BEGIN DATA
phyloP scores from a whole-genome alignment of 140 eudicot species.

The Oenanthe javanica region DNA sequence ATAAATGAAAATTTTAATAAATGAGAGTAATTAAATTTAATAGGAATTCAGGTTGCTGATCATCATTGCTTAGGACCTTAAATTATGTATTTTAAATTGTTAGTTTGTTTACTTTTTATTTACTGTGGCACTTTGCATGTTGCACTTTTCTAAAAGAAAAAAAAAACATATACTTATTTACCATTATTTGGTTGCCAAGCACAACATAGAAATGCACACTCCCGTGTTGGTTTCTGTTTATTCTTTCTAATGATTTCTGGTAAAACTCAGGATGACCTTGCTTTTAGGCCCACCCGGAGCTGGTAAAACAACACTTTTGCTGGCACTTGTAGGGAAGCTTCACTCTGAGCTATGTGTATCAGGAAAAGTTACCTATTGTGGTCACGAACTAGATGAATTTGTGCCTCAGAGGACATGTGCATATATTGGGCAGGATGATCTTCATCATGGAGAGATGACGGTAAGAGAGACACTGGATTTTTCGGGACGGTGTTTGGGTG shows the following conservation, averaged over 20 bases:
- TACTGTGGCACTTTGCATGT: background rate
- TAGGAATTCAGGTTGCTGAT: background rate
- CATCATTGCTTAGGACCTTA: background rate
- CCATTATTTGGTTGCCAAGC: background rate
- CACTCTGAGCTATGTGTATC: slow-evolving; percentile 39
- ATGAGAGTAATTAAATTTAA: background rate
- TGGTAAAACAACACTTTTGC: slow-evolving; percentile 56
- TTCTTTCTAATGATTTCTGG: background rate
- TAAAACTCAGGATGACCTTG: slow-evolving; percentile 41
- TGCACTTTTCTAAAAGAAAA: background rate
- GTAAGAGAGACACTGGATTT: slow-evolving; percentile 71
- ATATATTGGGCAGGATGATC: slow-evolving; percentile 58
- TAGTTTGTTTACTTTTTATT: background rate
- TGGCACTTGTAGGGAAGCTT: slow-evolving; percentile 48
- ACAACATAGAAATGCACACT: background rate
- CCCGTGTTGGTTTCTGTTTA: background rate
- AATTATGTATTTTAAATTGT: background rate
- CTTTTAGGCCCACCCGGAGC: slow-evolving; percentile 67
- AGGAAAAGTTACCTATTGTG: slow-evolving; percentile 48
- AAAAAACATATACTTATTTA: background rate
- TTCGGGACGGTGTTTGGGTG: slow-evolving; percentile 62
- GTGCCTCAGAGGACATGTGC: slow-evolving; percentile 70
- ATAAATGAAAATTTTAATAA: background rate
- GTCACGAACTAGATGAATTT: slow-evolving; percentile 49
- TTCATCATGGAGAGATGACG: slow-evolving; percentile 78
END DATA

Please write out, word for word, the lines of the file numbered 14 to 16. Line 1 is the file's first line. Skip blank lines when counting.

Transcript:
- ATATATTGGGCAGGATGATC: slow-evolving; percentile 58
- TAGTTTGTTTACTTTTTATT: background rate
- TGGCACTTGTAGGGAAGCTT: slow-evolving; percentile 48